Machine Safety: Burden or Improvement?

March 21, 2011
Although Machine Builders Have Typically Bemoaned the Cost of Safety Standards, a New Report From IMS Research Says They Are Shifting to Thinking About the Benefits of Productivity Improvements
Discrete machine safety components saw global revenues of about $1.5 billion in 2010, which is expected to reach $2.15 billion in 2015.

Suppliers have been telling machine builders that safety components are not a cost burden, but rather a means to improve their machinery—to improve productivity and improve downtime. It would appear that machine builders are beginning to agree. With a shift in thinking, IMS Research expects global revenues for discrete machine safety components to exceed $2.15 billion in 2015, up from $1.5 billion in 2010, according to a new report.

Granted, machine builders and end users are also working to come into compliance with the latest safety legislation. Until the end of this year, for example, machine builders can comply with either the old EN 954-1 standard, or with one of the new standards: EN ISO 13849-1 or EN IEC 62061, explains Mark Watson, research manager at IMS and author of the report. By the end of 2011, however, they must make a switch to one of the new standards, he says.

“That’s quite a big change going on,” Watson says. “Machine builders are seeing this transition as something that’s going to cost them money.”

But they’re beginning to come around to the suppliers’ way of thinking, realizing that the trend toward more intelligent safety components (more likely than not networked, Watson notes) can limit downtime and improve efficiencies. Component companies are looking for more ways to integrate diagnostics, looking for failures before they happen. Some examples include switch interlocks or guards on doors, where they’re integrating diagnostic indicator lights, Watson says. “They’re looking for anything where they can limit shutdowns by giving the components more intelligence.”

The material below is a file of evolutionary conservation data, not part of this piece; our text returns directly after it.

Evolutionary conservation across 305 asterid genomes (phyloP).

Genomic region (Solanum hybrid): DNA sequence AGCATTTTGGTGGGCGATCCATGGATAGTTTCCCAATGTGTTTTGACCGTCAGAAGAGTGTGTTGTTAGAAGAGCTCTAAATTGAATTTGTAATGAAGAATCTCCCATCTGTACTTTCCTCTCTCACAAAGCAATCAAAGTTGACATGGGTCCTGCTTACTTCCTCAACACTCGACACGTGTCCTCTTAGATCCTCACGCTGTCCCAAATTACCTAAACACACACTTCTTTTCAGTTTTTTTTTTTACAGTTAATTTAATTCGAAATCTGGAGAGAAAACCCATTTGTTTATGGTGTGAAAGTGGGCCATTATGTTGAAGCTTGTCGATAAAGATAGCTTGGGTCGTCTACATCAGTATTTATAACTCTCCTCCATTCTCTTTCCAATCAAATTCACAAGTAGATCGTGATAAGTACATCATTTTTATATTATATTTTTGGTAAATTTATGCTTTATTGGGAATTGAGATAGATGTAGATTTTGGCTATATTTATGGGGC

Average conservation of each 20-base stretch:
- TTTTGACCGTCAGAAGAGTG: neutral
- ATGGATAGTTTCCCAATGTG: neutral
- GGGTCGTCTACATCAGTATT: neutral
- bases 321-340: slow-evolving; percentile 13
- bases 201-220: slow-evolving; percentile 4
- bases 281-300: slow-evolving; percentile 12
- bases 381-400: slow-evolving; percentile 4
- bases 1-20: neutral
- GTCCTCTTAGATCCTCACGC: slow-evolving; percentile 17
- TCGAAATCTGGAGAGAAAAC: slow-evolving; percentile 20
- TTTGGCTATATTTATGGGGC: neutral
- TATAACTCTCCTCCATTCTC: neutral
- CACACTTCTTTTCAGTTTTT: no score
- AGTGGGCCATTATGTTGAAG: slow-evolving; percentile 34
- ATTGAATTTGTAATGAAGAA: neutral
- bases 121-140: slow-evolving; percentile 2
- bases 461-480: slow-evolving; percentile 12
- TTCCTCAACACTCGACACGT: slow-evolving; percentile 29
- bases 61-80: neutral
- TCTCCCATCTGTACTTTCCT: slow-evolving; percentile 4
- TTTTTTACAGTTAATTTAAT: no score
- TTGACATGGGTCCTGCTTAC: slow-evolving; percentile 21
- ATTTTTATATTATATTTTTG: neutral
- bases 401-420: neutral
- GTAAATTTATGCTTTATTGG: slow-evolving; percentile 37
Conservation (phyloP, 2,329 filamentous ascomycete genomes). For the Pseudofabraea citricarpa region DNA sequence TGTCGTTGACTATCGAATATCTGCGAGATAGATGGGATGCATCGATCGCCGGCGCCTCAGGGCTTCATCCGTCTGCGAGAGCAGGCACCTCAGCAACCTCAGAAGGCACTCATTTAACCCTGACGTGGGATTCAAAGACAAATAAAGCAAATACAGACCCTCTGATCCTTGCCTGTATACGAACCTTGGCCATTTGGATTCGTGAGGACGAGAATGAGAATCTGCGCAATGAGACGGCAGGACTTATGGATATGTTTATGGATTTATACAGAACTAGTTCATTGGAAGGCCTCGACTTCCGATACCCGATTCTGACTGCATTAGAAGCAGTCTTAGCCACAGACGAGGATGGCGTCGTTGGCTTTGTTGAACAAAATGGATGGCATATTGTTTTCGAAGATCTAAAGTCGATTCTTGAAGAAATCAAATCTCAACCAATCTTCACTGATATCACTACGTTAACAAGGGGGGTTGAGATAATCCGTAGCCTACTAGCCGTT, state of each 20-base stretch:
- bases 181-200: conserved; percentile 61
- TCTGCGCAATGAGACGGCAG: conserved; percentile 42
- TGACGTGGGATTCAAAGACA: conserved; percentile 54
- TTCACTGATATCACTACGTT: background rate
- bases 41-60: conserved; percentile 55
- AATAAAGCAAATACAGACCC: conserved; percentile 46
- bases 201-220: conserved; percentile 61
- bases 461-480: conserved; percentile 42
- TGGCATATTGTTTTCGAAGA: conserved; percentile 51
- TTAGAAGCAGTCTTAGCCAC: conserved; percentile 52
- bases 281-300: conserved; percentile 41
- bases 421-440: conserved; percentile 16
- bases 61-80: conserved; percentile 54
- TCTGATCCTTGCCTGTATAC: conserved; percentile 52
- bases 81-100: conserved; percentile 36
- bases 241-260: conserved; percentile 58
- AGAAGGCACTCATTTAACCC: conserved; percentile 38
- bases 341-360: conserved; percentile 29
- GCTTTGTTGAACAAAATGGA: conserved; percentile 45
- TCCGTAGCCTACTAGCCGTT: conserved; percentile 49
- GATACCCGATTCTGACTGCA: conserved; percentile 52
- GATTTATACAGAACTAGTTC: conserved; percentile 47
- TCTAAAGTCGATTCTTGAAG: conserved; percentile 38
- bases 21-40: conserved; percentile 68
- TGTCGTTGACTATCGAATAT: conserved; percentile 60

Although the EN 954-1 standard is easier and cheaper to work with, it did not sufficiently consider programmable electronic systems or the failure probability of components, and it is commonly considered deficient for use with complex or very hazardous equipment. The two new standards, on the other hand, are based on the concept of functional safety, and consider all safety-relevant functions and areas of a machine.

“As discrete machine safety components have become more intricate and used in more complex applications, new standards are required to define emerging technologies and components,” Watson says. “The benefits here include a wider adoption of programmable safety components, faster identification and rectification of safety-related problems, and increased productivity due to reduced downtime.”

EN ISO 13849-1 and EN IEC 62061 also are both globally recognized international standards rather than just European. This makes it easier for machine builders to adhere to standards no matter where they are selling, without having to make regional changes, Watson notes.

Suppliers are improving ruggedization of their safety components as well, Watson says, noting increase protection against dust, water and shock, and the use of more solid-state components so that the machinery isn’t shut down accidentally.

And safety is working to keep up with the speed of automation. “The speed’s increasing, but it still needs to be safe,” Watson says.

One way to achieve this is to integrate safety with standard control components. “It’s much more of a focus now, particularly from the larger automation component suppliers. Siemens and Rockwell have just one PLC looking at the safety side and standard control.” The same is happening on the networking side, he adds, with B&R Industrial Automation, for example, pushing safety buses as part of the standard automation control network, so there are no issues with compatibility. “I think that will only increase,” Watson says.